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    Russian zoo insists elephant will stay despite global petition

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    Russian authorities rejected an international petition for an elephant being held in cramped conditions in Kaliningrad Zoo to be moved to the U.S., insisting the animal was in good health.

    KALININGRAD, August 10 (RIA Novosti) - Russian authorities rejected an international petition for an elephant being held in cramped conditions in Kaliningrad Zoo to be moved to the U.S., insisting the animal was in good health.

    International animal rights activists, shocked that the elephant has spent years alone in a "small and barren enclosure surrounded by rusty steel and grey cement," have launched a worldwide campaign to send Pregolja to the Elephant Sanctuary in Tennessee, North America's largest natural-habitat elephant refuge.

    The elephant was born at the Kaliningrad Zoo, in Russia's exclave on the Baltic, in 1970, and has lived there ever since.

    A spokesman for the local mayor's office said Friday: "Pregolja is the only Ceylon elephant in Russia, and this is one of the reasons why she will stay in the zoo."

    "The elephant's physical condition is good - she is not ill, and has a good appetite," the spokesman said. "She is a captive elephant, 37 years old, and elephants usually live for about 50 years. It will be difficult for the animal to start an independent life at her age."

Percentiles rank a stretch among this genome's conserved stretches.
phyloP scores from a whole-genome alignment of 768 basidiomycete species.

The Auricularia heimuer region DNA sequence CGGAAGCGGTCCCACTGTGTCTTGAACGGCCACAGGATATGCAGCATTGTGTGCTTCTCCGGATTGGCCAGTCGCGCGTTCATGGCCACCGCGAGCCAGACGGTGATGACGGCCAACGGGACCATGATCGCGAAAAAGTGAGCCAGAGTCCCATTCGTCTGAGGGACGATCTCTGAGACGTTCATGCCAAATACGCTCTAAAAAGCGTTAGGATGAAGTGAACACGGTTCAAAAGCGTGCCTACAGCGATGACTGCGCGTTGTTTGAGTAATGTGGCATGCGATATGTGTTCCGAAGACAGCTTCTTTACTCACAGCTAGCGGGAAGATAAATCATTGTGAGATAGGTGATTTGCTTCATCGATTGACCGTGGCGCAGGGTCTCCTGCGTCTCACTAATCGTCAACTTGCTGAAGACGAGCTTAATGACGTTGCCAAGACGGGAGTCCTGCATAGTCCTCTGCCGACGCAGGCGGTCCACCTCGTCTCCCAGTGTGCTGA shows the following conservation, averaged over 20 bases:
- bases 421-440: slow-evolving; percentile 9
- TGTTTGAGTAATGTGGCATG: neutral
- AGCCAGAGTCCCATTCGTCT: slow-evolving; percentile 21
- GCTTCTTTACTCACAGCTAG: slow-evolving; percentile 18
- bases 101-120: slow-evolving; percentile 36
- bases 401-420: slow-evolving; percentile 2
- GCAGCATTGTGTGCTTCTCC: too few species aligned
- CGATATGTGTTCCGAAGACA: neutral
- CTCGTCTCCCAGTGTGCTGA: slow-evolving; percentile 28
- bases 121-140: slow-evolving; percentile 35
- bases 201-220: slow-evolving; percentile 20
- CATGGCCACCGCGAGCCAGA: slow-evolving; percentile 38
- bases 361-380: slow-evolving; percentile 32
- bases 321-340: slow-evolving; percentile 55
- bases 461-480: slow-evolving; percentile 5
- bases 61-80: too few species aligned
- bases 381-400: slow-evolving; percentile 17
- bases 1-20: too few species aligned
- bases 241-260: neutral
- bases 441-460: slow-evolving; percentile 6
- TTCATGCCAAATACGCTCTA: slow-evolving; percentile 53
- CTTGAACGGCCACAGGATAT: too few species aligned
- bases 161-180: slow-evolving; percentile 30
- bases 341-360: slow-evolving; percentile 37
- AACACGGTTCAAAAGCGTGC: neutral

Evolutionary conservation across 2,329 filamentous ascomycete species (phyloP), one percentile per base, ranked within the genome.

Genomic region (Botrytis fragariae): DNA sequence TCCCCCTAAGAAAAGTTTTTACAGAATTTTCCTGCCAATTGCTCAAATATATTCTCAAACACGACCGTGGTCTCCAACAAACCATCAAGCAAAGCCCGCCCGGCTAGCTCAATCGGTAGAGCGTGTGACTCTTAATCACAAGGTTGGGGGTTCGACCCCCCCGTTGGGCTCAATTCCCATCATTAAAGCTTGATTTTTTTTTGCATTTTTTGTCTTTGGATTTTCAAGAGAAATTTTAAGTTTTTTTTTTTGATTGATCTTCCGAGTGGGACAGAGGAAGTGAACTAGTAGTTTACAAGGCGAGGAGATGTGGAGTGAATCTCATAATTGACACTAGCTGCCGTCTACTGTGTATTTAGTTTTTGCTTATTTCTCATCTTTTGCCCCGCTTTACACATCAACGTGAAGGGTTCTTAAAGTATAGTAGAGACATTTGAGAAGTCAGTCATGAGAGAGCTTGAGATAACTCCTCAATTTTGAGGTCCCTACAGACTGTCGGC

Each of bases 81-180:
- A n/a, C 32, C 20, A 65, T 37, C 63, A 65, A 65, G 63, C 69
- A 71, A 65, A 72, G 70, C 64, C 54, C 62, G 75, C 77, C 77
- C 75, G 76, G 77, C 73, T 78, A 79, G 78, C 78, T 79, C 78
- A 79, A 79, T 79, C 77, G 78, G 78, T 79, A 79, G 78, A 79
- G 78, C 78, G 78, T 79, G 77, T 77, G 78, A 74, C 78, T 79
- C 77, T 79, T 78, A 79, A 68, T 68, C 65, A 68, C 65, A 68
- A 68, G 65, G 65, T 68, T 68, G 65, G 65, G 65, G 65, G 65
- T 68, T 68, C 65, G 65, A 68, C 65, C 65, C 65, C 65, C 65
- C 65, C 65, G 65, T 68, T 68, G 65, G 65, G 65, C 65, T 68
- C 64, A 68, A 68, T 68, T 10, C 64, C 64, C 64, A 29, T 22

About 6.3 million rubles ($247,000) have been allocated from the municipal budget to improve the elephants' enclosure in 2008, but enlargement will be impossible due to the lack of space.

    The campaign for her release has gained momentum on the internet, and people have been encouraged to sign an online petition.

    "Pregolja is living in a small, inadequate concrete yard and has lived there all alone for several years. These conditions are physically and psychologically damaging to an elephant's health. Pregolja deserves a more humane existence," the "Free Pregolja" petition says.

    A separate Web site dedicated to the elephant says: "The inability to move freely over great distances combined with the hard substrate she is constantly standing on, are factors that most certainly are having devastating effects on Pregolja's feet and overall health."

    The director of The Elephant Sanctuary in Tennessee confirmed that the sanctuary would accept Pregolja if the Kaliningrad Zoo and city council were to let her go.

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